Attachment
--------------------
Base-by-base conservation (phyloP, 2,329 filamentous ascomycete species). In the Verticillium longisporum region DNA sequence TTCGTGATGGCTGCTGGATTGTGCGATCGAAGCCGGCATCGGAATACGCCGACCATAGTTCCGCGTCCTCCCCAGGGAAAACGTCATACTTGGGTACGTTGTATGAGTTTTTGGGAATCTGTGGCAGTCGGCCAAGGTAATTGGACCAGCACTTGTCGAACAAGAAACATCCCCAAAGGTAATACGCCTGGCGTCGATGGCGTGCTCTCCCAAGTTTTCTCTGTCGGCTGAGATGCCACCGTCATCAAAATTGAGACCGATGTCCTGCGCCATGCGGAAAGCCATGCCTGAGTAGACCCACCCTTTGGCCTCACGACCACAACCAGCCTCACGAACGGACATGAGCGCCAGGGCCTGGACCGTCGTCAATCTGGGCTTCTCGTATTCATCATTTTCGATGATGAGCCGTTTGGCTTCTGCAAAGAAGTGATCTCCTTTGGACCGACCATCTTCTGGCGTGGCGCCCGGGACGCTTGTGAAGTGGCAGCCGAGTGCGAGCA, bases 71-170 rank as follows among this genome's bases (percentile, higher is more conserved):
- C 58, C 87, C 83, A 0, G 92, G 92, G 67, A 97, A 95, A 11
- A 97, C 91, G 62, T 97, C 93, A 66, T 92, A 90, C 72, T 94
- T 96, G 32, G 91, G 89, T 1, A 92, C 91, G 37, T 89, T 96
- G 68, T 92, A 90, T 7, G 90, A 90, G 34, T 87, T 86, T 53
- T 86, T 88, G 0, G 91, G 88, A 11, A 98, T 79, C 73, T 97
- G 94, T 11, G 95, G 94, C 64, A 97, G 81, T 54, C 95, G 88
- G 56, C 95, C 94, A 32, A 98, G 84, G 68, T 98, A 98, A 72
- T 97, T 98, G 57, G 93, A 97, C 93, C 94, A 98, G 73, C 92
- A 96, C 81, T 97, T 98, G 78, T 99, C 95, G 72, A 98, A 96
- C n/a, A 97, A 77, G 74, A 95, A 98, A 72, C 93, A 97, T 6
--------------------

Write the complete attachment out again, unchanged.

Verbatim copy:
Base-by-base conservation (phyloP, 2,329 filamentous ascomycete species). In the Verticillium longisporum region DNA sequence TTCGTGATGGCTGCTGGATTGTGCGATCGAAGCCGGCATCGGAATACGCCGACCATAGTTCCGCGTCCTCCCCAGGGAAAACGTCATACTTGGGTACGTTGTATGAGTTTTTGGGAATCTGTGGCAGTCGGCCAAGGTAATTGGACCAGCACTTGTCGAACAAGAAACATCCCCAAAGGTAATACGCCTGGCGTCGATGGCGTGCTCTCCCAAGTTTTCTCTGTCGGCTGAGATGCCACCGTCATCAAAATTGAGACCGATGTCCTGCGCCATGCGGAAAGCCATGCCTGAGTAGACCCACCCTTTGGCCTCACGACCACAACCAGCCTCACGAACGGACATGAGCGCCAGGGCCTGGACCGTCGTCAATCTGGGCTTCTCGTATTCATCATTTTCGATGATGAGCCGTTTGGCTTCTGCAAAGAAGTGATCTCCTTTGGACCGACCATCTTCTGGCGTGGCGCCCGGGACGCTTGTGAAGTGGCAGCCGAGTGCGAGCA, bases 71-170 rank as follows among this genome's bases (percentile, higher is more conserved):
- C 58, C 87, C 83, A 0, G 92, G 92, G 67, A 97, A 95, A 11
- A 97, C 91, G 62, T 97, C 93, A 66, T 92, A 90, C 72, T 94
- T 96, G 32, G 91, G 89, T 1, A 92, C 91, G 37, T 89, T 96
- G 68, T 92, A 90, T 7, G 90, A 90, G 34, T 87, T 86, T 53
- T 86, T 88, G 0, G 91, G 88, A 11, A 98, T 79, C 73, T 97
- G 94, T 11, G 95, G 94, C 64, A 97, G 81, T 54, C 95, G 88
- G 56, C 95, C 94, A 32, A 98, G 84, G 68, T 98, A 98, A 72
- T 97, T 98, G 57, G 93, A 97, C 93, C 94, A 98, G 73, C 92
- A 96, C 81, T 97, T 98, G 78, T 99, C 95, G 72, A 98, A 96
- C n/a, A 97, A 77, G 74, A 95, A 98, A 72, C 93, A 97, T 6